The other day, I was out in my car and I received a phone call from a long-winded jerk I never wanted to talk with in the first place.  My new admin had given him my phone number.  I can’t believe she gave this clown my cell!  Shouldn’t she automatically know not to give out my private numbers?


It’s not her fault – it’s yours. Nope, she shouldn’t automatically know how you want your calls handled.  There is a likely chance that her previous boss had different preferences where the phone is concerned.  I suggest you have an informal meeting to discuss the procedures you prefer.  Explain exactly how you want her to respond to your callers.

While you are on the topic, it would be a good time to talk about other preferences, for instance, what kind of calls you consider important and how you want her to handle solicitation calls.  I have also found it extremely helpful to provide the names of my close friends and family members.

What I am suggesting is a “win-win” situation.  As a result of having this information, she will be more efficient in handling your callers, and you will not have to deal with this frustration again.

You Don’t Have to Lie

Dear Jean,

One of my co-workers always wants me to lie when certain people call her on the phone.  Is this right?  Should I continue to lie?


You don’t have to lie for anyone, and if the “certain people” you spoke of in your question happen to be supervisors, you could be in serious trouble.  Before another day goes by, meet with her in private and explain your feelings.  Avoid judging her behavior.  Just say something such as, “When I mislead your callers, I feel uncomfortable, and I’m not willing to put myself in that position any longer.”  This will reduce your stress and make it clear to your co-worker that lying for her crosses your value system and you won’t continue to do it.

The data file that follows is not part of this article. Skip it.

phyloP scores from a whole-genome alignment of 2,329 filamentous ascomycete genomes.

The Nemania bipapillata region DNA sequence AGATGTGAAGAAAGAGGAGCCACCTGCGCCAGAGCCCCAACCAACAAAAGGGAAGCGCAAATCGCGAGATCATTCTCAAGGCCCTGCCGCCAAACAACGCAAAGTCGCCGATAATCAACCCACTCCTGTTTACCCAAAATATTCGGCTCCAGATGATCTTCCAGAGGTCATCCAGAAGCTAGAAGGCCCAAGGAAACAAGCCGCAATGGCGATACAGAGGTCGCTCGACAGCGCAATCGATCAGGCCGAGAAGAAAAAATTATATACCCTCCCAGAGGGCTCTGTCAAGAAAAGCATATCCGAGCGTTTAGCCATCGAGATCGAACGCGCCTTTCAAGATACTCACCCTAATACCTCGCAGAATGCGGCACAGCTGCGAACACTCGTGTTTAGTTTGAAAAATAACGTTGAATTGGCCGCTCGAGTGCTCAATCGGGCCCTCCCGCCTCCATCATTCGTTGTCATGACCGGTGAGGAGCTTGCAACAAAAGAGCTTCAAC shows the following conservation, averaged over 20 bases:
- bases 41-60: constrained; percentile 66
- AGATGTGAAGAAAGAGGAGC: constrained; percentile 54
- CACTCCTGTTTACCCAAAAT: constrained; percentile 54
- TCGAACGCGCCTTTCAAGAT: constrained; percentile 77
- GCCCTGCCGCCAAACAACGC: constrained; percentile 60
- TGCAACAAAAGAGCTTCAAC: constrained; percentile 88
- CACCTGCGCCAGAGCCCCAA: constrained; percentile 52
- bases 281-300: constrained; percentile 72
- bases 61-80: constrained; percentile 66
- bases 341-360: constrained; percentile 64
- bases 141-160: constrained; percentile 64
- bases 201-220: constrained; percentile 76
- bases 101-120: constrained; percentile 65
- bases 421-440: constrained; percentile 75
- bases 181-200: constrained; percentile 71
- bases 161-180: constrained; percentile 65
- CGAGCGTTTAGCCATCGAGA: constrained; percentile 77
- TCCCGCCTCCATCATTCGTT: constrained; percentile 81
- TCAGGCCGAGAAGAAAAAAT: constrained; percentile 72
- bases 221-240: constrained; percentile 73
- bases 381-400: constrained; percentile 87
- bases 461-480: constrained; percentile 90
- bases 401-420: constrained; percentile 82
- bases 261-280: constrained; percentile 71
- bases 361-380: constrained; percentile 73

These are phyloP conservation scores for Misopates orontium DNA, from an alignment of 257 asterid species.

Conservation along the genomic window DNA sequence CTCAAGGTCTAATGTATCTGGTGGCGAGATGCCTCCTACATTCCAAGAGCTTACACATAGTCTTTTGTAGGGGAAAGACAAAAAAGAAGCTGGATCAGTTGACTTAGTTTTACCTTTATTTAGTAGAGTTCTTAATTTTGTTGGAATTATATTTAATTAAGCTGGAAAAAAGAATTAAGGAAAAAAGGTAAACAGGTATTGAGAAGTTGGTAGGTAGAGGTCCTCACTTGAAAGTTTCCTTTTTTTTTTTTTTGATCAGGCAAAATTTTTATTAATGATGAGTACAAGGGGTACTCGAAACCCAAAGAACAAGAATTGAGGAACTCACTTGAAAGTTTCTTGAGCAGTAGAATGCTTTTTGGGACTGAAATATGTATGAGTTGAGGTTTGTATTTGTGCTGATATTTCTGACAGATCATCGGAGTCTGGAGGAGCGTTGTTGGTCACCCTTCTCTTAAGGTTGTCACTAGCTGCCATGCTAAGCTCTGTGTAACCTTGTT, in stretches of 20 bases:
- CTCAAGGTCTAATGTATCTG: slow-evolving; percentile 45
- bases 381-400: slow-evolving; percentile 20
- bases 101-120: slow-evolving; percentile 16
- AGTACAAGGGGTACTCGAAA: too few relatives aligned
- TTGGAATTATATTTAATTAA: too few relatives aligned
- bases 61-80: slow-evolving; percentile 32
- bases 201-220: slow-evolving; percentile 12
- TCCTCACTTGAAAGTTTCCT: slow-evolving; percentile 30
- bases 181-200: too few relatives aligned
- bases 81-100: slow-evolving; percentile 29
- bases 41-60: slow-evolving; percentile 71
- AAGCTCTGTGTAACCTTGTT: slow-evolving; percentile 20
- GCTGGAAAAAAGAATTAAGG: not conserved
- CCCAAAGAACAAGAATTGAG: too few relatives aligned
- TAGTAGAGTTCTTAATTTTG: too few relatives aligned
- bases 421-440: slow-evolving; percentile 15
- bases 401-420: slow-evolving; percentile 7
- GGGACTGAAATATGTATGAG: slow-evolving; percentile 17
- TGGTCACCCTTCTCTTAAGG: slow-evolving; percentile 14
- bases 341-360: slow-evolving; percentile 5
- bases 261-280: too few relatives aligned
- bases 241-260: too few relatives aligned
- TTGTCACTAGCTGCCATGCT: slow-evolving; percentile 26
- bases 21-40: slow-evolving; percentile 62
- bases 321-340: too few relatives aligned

Boss in Hospital

Dear Jean,

My boss was hospitalized recently.  Should I go visit?


That depends.  I use the Platinum Rule in this situation.  “Do unto others as they want to be done unto.”  That means just because you would like visitors at your hospital bed does not mean your boss wants visitors.  Many people aren’t up to entertaining in their bedclothes.  Check with a family member and ask if your boss is receiving nonfamily visitors.  Usually, a steady stream of clever cards and get-well wishes is enough.  Flowers couldn’t hurt.